To what extent are our smell preferences programmed? Here's where psychologists like Gilbert and Herz take opposite olfactory stands.
According to Gilbert, there are categories of smells that most people like and dislike. Our predispositions are explained by our evolutionary history, he says. We like fruity and floral smells because "plants make fruit aroma to attract seed dispersers," and we once ate fruit to live, says Gilbert. "The apple says, 'I smell good. Eat me. Spread my seeds all over the place.'" And we did. Flowers appeal because plants use the same building blocks to make chemicals that attract pollinators and seed dispersers, Gilbert says.
We dislike fecal, urinous, fishy and rotten odors because historically "it meant you and your primate friends were hanging around the one sleeping tree too long, and it was time to move to a clean one. There's a connection between those kind of odors and disease, bacteria, viruses." So perhaps only the ancestor who was adverse to those smells survived to pass on the alleles.
Herz, however, asserts that there are no such predispositions, at least none that cultural or personal experience can't overwrite. Infants, she points out, don't display innate scent preferences and are indifferent to the smells that adults in their culture like and dislike. Cultures also disagree on what smells bad. She points to a U.S. Army study that could not find a stink-bomb smell disliked by a range of ethnic groups [source: Herz]. Latrine smells don't bother people who grow up with them, and rotten meat was tolerated and even liked in Europe before the days of refrigeration [source: Herz]. "The reason people like any fragrance has to do with learning," she says.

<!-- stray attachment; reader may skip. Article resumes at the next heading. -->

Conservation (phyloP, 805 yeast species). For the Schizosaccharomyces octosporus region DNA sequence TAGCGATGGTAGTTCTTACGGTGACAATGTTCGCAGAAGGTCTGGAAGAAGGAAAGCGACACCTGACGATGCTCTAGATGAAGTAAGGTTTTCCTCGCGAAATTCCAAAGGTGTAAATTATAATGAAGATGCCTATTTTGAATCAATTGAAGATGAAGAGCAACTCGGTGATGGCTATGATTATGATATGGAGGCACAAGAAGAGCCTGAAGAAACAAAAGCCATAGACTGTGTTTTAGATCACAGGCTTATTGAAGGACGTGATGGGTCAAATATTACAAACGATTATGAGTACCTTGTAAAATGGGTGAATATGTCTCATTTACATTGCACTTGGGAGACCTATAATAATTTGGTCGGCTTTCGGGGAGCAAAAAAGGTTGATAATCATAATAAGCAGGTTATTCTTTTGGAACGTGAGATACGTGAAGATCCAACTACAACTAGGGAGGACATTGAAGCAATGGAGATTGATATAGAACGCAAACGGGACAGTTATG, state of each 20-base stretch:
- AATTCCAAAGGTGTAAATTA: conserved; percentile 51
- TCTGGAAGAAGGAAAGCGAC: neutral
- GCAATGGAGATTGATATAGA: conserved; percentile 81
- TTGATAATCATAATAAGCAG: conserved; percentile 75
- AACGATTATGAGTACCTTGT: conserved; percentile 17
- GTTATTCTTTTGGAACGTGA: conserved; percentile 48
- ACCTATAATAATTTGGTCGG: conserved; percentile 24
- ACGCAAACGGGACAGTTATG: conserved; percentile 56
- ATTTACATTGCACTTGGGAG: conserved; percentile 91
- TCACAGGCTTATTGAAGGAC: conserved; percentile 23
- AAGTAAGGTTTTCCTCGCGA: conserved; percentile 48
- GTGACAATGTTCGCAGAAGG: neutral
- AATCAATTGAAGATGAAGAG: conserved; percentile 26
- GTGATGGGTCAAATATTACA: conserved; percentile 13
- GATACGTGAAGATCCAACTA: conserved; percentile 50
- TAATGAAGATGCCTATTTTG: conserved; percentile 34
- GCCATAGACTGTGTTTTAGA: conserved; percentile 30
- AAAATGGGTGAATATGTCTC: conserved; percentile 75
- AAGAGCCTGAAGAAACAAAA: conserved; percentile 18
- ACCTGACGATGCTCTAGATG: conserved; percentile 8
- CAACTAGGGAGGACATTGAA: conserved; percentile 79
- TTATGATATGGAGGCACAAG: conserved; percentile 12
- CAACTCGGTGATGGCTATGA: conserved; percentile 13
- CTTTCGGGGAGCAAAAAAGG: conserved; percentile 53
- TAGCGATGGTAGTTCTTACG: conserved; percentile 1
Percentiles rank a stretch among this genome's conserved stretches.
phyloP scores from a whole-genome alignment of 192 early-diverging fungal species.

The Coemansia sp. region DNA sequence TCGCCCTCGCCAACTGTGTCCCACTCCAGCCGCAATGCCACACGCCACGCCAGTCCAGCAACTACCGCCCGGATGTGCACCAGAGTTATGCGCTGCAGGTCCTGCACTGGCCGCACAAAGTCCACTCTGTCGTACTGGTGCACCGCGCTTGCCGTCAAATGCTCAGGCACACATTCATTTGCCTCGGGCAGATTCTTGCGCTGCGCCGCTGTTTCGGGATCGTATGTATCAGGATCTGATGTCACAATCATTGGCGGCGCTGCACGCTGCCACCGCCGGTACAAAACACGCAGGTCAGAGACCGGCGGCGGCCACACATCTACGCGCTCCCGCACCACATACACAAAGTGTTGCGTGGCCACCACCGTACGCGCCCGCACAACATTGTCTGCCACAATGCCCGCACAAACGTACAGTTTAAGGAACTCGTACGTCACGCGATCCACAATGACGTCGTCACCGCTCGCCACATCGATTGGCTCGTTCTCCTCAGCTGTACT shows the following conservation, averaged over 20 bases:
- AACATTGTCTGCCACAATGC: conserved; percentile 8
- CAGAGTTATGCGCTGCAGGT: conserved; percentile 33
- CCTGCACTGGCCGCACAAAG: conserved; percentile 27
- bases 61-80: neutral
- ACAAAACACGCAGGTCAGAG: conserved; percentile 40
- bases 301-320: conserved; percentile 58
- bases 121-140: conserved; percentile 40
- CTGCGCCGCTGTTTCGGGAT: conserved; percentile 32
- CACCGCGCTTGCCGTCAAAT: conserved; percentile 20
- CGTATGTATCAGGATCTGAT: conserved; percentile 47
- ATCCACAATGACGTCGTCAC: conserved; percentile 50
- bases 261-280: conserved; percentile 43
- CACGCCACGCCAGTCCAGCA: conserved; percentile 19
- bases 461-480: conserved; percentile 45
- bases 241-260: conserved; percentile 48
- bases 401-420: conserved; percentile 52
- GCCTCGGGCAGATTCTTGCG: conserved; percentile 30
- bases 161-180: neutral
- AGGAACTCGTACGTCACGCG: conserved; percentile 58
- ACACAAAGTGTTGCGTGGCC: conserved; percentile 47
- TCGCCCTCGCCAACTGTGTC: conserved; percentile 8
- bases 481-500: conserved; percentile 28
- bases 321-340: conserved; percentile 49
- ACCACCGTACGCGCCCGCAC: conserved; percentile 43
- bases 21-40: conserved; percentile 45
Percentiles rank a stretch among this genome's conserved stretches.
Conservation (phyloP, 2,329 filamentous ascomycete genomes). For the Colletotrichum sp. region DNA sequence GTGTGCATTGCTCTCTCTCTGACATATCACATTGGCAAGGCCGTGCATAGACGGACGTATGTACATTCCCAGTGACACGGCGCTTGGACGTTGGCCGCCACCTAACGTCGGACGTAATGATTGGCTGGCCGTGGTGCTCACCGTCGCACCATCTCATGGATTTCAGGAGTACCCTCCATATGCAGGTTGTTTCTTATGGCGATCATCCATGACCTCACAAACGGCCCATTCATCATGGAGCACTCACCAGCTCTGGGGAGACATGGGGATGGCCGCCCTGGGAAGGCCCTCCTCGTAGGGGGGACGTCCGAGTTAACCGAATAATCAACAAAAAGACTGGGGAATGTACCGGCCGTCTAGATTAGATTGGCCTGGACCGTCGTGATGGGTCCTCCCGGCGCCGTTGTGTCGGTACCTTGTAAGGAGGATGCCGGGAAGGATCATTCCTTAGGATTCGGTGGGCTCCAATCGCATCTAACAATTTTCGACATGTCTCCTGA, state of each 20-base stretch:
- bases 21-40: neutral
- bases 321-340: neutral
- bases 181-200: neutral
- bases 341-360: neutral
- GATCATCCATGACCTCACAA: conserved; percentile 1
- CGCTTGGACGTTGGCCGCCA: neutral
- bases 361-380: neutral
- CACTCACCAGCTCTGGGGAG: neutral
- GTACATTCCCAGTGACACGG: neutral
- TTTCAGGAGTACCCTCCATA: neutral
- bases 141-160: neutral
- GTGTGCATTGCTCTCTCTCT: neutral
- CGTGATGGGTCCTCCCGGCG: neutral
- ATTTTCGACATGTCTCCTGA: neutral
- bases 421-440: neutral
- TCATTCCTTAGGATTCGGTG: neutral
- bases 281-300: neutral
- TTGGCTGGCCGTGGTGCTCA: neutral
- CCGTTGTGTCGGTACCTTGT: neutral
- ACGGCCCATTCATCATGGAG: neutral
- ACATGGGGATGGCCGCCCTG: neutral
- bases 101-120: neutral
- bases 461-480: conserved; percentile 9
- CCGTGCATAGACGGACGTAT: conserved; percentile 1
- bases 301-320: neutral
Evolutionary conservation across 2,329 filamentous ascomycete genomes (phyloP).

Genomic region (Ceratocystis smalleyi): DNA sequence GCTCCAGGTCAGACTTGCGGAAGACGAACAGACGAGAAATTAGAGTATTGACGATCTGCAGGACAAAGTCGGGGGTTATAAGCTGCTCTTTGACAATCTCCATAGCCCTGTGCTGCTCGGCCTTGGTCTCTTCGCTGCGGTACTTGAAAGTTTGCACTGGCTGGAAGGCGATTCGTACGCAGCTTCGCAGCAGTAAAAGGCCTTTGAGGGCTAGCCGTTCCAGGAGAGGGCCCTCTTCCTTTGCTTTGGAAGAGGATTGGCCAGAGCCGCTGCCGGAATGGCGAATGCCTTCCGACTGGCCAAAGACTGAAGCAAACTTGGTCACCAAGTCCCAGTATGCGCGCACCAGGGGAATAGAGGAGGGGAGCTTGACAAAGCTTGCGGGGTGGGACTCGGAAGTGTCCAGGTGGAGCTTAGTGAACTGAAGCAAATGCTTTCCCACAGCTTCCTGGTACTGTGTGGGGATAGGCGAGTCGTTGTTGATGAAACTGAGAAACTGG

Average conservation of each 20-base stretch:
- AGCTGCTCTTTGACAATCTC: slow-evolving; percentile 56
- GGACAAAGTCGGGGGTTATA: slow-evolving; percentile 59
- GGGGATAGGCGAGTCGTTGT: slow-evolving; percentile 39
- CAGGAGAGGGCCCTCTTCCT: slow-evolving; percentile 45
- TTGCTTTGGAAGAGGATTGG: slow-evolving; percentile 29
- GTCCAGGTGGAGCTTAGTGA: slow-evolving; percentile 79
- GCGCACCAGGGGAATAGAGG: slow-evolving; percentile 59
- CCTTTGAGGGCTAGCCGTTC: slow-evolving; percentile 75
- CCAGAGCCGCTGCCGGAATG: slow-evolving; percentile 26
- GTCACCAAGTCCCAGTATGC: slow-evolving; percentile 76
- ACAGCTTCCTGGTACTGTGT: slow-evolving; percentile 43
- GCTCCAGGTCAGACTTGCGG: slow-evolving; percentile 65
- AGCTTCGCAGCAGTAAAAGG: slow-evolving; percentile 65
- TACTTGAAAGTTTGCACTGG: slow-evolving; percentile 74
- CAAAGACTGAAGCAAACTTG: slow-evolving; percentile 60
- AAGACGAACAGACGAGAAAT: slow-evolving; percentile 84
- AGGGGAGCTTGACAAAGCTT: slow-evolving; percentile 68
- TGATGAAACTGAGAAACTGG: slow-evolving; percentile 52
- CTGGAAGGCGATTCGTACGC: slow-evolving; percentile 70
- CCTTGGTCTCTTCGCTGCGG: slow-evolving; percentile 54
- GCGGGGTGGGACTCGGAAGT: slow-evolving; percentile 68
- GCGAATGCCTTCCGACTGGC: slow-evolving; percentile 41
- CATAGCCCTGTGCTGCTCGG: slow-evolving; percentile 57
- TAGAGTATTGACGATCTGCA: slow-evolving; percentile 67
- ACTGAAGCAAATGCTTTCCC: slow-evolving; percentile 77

As a silly twist, marketing affects the choice, too. A confusing message, such as a perfume pitched as romantic but smelling more like metal, can cause buyers to put down a smell they otherwise like.